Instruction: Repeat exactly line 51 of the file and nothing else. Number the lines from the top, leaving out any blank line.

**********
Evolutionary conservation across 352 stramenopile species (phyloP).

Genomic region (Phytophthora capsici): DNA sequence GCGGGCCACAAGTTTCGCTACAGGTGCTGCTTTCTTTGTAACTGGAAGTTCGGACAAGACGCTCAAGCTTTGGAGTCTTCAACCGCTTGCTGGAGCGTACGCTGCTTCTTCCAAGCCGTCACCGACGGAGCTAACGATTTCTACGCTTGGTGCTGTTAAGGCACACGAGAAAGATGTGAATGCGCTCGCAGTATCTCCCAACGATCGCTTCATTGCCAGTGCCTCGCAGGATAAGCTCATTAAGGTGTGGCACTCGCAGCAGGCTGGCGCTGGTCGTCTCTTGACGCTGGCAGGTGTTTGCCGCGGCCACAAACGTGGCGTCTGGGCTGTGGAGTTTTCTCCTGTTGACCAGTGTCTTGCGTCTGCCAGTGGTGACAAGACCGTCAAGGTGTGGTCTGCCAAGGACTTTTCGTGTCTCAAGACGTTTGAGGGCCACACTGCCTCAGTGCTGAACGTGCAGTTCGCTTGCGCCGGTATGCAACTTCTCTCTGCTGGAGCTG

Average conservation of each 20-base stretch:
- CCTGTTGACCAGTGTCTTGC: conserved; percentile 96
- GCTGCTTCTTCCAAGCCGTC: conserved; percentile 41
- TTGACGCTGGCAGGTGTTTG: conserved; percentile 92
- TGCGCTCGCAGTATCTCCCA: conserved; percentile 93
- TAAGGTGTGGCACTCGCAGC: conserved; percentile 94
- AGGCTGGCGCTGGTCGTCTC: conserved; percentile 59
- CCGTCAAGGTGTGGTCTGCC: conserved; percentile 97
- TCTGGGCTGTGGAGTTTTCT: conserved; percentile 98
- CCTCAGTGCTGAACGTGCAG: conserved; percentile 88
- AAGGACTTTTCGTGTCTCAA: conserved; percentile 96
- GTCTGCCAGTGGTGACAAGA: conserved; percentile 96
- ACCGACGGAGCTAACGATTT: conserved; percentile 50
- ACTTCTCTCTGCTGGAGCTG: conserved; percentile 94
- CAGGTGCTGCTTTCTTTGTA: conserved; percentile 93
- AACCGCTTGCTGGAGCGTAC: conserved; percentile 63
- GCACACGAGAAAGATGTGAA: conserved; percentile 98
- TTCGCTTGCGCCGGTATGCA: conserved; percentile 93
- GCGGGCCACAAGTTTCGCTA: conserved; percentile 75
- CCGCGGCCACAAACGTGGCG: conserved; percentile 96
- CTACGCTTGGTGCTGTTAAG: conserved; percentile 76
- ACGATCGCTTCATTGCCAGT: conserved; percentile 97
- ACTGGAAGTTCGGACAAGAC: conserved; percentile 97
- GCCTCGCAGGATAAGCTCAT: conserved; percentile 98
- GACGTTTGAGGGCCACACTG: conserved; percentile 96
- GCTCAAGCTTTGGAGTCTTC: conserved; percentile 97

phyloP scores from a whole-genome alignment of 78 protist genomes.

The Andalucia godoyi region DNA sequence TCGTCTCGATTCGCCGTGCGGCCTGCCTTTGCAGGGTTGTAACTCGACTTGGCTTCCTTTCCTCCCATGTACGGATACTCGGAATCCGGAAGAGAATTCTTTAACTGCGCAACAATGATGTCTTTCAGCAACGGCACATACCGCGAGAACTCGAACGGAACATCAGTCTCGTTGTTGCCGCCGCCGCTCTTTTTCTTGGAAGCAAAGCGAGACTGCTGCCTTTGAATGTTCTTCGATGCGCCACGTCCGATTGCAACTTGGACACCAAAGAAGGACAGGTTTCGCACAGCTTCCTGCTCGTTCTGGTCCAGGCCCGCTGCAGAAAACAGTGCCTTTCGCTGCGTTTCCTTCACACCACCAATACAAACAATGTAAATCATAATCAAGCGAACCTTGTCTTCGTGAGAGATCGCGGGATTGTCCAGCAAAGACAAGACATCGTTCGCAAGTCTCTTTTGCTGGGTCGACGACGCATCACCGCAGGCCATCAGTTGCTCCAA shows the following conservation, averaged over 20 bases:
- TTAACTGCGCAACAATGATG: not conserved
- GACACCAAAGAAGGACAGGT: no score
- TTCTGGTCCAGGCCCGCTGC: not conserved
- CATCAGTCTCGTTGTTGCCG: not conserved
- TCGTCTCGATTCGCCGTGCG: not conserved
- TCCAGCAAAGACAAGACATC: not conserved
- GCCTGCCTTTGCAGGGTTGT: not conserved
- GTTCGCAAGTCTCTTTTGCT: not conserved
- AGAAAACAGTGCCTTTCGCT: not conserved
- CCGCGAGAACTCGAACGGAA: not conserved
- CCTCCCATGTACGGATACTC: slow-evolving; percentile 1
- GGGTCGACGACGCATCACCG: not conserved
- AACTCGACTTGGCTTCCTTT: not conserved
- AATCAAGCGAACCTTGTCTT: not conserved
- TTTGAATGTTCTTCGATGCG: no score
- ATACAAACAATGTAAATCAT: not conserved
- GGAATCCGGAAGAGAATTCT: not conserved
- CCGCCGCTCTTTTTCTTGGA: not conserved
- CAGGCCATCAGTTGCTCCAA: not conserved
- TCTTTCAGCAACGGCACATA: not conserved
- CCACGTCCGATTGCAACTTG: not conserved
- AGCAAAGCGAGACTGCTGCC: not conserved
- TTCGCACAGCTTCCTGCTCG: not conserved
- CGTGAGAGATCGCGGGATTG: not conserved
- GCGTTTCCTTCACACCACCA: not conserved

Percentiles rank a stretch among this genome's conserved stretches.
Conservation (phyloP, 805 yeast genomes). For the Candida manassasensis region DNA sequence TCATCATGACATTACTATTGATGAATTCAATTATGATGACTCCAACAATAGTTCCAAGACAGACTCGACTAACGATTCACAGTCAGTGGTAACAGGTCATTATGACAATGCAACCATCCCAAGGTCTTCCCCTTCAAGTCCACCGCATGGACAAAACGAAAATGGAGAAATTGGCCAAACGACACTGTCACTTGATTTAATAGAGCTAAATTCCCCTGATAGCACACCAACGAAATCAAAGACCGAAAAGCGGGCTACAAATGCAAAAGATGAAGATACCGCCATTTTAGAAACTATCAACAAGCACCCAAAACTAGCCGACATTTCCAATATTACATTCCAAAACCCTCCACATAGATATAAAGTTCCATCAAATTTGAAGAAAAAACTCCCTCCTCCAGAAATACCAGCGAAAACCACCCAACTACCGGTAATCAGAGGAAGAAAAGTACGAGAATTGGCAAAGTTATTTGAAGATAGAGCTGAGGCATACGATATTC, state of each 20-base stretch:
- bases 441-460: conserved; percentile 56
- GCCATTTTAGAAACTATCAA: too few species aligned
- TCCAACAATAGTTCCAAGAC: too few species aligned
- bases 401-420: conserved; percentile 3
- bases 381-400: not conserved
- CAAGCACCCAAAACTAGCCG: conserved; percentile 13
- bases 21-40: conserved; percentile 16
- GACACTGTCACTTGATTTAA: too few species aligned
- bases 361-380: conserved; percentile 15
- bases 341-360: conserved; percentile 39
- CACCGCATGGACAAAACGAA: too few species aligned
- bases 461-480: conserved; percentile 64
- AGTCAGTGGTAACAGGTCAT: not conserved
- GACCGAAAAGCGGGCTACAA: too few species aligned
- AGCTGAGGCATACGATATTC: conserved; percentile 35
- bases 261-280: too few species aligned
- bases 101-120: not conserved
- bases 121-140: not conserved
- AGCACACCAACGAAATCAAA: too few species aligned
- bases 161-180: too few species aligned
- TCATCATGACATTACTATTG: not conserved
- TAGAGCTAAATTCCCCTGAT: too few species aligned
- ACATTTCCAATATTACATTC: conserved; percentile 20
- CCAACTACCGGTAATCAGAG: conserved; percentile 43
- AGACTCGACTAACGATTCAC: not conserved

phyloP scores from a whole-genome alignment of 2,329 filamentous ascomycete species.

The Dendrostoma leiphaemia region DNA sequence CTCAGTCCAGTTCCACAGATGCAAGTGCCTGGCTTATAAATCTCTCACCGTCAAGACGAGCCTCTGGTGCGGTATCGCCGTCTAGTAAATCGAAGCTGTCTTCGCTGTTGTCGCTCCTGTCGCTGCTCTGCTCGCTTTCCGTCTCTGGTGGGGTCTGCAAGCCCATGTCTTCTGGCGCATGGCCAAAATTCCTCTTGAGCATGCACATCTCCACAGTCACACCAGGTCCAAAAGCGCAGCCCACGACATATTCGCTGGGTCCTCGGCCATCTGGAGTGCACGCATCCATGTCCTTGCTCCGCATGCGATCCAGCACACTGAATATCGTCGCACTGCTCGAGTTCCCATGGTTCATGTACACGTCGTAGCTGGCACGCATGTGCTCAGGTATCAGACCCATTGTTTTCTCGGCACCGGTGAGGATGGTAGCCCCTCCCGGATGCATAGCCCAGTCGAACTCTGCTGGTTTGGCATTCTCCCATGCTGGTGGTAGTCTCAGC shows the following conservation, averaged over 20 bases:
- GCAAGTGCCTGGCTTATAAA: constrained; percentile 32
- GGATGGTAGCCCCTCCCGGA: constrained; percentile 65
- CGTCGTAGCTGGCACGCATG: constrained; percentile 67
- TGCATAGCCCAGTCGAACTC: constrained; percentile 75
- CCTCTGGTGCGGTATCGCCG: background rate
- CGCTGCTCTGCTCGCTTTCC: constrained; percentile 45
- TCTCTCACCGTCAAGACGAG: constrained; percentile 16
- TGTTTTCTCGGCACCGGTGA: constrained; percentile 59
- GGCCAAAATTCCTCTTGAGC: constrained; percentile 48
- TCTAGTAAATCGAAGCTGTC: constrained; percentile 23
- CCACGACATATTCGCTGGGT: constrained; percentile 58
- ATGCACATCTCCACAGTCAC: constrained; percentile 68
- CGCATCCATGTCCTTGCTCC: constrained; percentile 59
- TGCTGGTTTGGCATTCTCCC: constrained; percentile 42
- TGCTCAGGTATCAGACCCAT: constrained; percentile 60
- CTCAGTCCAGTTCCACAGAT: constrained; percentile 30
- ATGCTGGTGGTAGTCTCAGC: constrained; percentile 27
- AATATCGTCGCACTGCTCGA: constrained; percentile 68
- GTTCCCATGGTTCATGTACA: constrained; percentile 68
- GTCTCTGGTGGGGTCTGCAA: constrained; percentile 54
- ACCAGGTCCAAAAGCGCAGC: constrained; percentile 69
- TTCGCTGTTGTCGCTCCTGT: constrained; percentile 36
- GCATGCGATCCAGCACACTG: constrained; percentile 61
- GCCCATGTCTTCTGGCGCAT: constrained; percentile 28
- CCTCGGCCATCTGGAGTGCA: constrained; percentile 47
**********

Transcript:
- CCACGTCCGATTGCAACTTG: not conserved